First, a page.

For those wondering what a Yukata is, here is the answer from wikipedia.
A yukata (浴衣?) is a Japanese garment, a casual summer kimono usually made of cotton. People wearing yukata are a common sight in Japan at fireworks displays, bon-odori festivals, and other summer events. The yukata is also frequently worn after bathing at traditional Japanese inns. Though their use is not limited to after-bath wear, yukata literally means bath(ing) clothes.
Like other forms of traditional Japanese clothing, yukata are made with straight seams and wide sleeves. Unlike formal kimono, which are made of silk, yukata are typically made of cotton or synthetic fabrics, and are unlined.
Traditionally yukata were mostly made of indigo-dyed cotton but today a wide variety of colors and designs are available. As with kimono, the general rule with yukata is that younger people wear brighter colors and bolder patterns than older people. A child might wear a multicolored print and a young woman, a floral print, while an older woman would confine herself to a traditional dark blue with geometric patterns. Since the late 1990s, yukata have experienced a revival.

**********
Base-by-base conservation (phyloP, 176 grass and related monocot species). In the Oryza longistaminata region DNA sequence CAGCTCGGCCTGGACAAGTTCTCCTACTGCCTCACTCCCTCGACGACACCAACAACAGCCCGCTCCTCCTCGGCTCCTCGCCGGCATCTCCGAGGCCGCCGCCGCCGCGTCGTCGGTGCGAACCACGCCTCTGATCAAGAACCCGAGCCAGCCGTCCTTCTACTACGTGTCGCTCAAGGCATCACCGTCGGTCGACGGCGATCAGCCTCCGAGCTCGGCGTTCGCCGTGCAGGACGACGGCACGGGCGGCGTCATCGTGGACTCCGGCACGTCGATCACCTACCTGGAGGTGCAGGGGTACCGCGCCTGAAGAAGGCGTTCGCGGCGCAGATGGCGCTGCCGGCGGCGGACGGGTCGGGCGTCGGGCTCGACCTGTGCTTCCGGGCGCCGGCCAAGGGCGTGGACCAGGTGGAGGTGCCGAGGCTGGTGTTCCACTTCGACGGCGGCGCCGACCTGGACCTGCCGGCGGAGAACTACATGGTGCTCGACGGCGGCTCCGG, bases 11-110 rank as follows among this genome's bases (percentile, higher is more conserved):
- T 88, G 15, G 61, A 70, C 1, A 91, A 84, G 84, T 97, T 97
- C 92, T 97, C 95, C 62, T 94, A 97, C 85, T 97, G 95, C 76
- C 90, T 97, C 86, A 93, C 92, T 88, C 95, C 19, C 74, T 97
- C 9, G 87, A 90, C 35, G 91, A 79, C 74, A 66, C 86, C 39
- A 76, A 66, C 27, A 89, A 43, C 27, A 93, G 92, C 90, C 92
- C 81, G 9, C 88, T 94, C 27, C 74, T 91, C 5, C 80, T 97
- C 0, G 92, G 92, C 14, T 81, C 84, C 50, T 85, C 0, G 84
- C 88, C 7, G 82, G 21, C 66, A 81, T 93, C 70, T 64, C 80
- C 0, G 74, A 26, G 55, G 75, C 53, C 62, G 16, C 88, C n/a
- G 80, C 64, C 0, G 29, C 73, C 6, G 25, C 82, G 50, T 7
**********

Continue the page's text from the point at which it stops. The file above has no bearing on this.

Women in yukata, from behind to show the obi and fans, in Tokyo, Japan
The left side of the yukata is wrapped over the right side (commonly reversed with right over left when dressing a body for a funeral) and secured with an obi sash tied in a bow with the excess or with the koshi-himo and traditionally the bow is placed in the back. Traditionally bows in the front represented a prostitute. In private, such as after a bath, the yukata may be simply belted. Yukata are often worn with wooden sandals called geta, but tabi are not usually worn.